Basbousa, revani, ravani – whichever name it goes by, this sugar syrup-laden semolina cake makes the perfect base for a trifle. Topped with traditional English custard, sour cherry jelly, meringue, cream and chocolate halva, this is definitely not your run-of-the-mill trifle! Start this recipe a day ahead to let the jelly set overnight. You will need a 19 cm x 29 cm lamington pan and a 5 litre glass bowl for this recipe.
- 300 ml thickened cream, whipped to soft peaks
- chocolate halva (see Note), crumbled (optiona)
- 2 eggs, lightly beaten
- 125 g unsalted butter, melted
- 200 g (¾ cup) natural yoghurt
- 150 g (⅓ cup) caster sugar
- 320 g (2 cups) fine semolina
- 1 tsp baking powder
- 1 tsp bicarbonate of soda
- 15 g (¼ cup) shredded coconut
- 440 g (2 cups) white sugar
- 2 tsp lemon juice
Sour cherries in jelly
- 500 ml sour cherry juice (see Note)
- 2 tbsp caster sugar
- 1½ tbsp powdered gelatine
- 300 g frozen cherries
- 300 ml pouring cream
- 1 vanilla bean, split, seeds scraped
- 3 egg yolks
- 3 tsp plain flour
- 55 g (¼ cup) caster sugar
- 1 egg white
- 55g (¼ cup) caster sugar
- 2 tsp cornflour, plus extra, to dust
- 1 tsp rosewater
Oven temperatures are for conventional; if using fan-forced (convection), reduce the temperature by 20˚C. | We use Australian tablespoons and cups: 1 teaspoon equals 5 ml; 1 tablespoon equals 20 ml; 1 cup equals 250 ml. | All herbs are fresh (unless specified) and cups are lightly packed. | All vegetables are medium size and peeled, unless specified. | All eggs are 55-60 g, unless specified.
To make jelly, place 250 ml cherry juice and sugar in a small saucepan over high heat, and stir until sugar dissolves. Sprinkle over gelatine and stir to dissolve, then strain mixture into a bowl. Add remaining 250 ml cherry juice, then the frozen cherries, stirring, until combined. Refrigerate overnight or until set.
To make basbousa, preheat oven to 180°C. Whisk eggs, butter and yoghurt in a bowl. Combine caster sugar, semolina, baking powder, bicarbonate of soda and coconut in a large bowl and make a well in the centre. Pour egg mixture into the well and stir until well combined. Spread into a 19 cm x 29 cm lamington pan lined with baking paper and bake for 30 minutes or until a skewer inserted into the centre comes out clean.
Meanwhile, to make custard, place cream and vanilla bean and seeds in a saucepan over medium heat and bring to the boil. Remove from heat and stand for 5 minutes to let flavours infuse.
Whisk egg yolks, flour and sugar in a bowl until well combined. Gradually whisk in cream mixture, then return to the pan over low heat. Cook, stirring continuously with a wooden spoon, for 5 minutes or until mixture is thick enough to coat the back of the spoon. Strain into a bowl and discard solids, cover surface with plastic wrap and cool. Refrigerate until needed. The custard will keep in an airtight container in the fridge for up to 3 days.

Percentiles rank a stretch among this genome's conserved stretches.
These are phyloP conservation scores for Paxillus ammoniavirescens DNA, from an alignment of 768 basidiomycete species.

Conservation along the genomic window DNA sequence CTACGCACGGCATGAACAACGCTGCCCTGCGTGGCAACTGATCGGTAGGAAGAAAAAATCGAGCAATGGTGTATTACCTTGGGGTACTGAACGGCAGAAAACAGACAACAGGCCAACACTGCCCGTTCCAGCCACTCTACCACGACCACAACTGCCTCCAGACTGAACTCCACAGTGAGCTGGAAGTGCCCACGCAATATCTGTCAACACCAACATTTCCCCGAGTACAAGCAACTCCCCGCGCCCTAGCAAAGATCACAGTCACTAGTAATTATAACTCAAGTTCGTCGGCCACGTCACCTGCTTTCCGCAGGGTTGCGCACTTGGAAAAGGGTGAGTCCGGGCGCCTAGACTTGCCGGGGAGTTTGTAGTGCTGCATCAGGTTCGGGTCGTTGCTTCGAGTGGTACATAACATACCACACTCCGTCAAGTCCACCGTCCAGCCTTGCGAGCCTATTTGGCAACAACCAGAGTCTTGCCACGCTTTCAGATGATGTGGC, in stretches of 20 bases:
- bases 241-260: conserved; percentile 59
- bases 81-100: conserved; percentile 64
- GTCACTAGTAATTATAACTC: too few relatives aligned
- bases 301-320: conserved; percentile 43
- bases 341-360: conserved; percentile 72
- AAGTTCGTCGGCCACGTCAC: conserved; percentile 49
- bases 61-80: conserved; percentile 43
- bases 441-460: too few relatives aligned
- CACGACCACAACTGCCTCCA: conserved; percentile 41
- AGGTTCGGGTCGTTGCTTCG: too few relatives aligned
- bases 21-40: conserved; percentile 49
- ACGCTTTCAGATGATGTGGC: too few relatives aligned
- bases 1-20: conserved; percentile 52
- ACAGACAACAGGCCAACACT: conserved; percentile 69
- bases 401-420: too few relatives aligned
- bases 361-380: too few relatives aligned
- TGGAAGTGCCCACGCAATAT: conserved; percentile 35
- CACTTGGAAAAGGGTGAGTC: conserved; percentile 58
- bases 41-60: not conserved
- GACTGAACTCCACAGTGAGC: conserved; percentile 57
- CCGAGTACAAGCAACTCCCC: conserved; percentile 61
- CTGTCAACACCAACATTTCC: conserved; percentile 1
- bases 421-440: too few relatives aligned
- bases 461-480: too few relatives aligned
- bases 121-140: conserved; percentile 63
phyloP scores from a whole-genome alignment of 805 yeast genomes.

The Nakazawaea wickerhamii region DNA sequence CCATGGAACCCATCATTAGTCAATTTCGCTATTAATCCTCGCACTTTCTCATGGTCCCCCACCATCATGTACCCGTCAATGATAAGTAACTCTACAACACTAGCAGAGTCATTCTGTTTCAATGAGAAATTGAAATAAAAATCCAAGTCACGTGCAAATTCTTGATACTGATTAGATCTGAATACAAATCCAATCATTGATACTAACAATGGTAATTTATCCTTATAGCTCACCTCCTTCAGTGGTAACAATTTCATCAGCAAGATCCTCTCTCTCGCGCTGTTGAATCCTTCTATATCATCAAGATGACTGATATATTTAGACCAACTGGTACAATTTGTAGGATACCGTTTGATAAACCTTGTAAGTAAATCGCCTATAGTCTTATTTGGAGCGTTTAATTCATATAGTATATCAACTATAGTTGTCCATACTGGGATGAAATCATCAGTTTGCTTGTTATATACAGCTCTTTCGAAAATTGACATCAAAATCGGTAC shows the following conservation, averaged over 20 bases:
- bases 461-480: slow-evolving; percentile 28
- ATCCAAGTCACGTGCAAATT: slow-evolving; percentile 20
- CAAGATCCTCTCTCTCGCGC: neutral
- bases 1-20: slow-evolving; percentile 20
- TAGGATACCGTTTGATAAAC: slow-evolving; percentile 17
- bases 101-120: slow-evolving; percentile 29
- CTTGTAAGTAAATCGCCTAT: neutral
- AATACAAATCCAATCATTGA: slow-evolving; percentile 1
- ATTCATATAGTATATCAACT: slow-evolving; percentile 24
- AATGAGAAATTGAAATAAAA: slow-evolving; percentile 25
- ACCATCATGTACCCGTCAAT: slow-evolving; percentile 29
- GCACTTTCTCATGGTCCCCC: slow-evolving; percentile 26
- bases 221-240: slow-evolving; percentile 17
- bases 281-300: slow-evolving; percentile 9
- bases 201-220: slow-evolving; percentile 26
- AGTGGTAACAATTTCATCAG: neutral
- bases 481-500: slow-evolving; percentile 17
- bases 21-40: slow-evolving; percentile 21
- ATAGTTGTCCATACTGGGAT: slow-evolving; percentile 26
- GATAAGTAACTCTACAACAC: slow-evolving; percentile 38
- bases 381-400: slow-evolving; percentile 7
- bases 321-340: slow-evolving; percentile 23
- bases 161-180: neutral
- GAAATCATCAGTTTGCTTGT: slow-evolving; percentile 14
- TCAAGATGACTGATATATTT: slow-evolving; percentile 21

To make syrup for basbousa, place white sugar, 375 ml water and lemon juice in a saucepan over medium heat and stir until sugar dissolves. Bring to the boil, then cook for 8 minutes or until reduced by one-quarter. Allow to cool slightly. Using a skewer, pierce the cake all over, then pour over the warm syrup. Set aside to cool, then cut into 18 squares.
To make the meringue, reduce oven to 140°C. Whisk egg white to stiff peaks, then gradually add sugar and whisk until thick and glossy. Add cornflour and rosewater, and whisk to combine.
Place 15 tablespoonfuls of the mixture, 2 cm apart, onto an oven tray lined with baking paper and lightly dusted with cornflour. Bake for 20 minutes or until just firm to the touch. Turn off the oven and leave meringues inside until cool; meringue will be hard on the outside and soft in the centre, like pavlova.
To assemble trifle, arrange cake pieces over the base of a 5 litre glass bowl. Lightly break up jelly and spoon it over the cake. Pour over custard, top with whipped cream, then refrigerate for up to 4 hours to allow flavours to infuse. Decorate with meringues and chocolate halva, if using, just before serving.
• Halva is a sweet of Turkish origin made from ground sesame seeds and honey, which is then flavoured. Typical flavourings might include chocolate, vanilla or pistachio. Halva is from delis and selected supermarkets.
• Sour cherry juice, also known as tart cherry juice, is available from selected health food shops and Middle Eastern shops. Substitute blueberry or pomegranate juice.
Photography by John Laurie.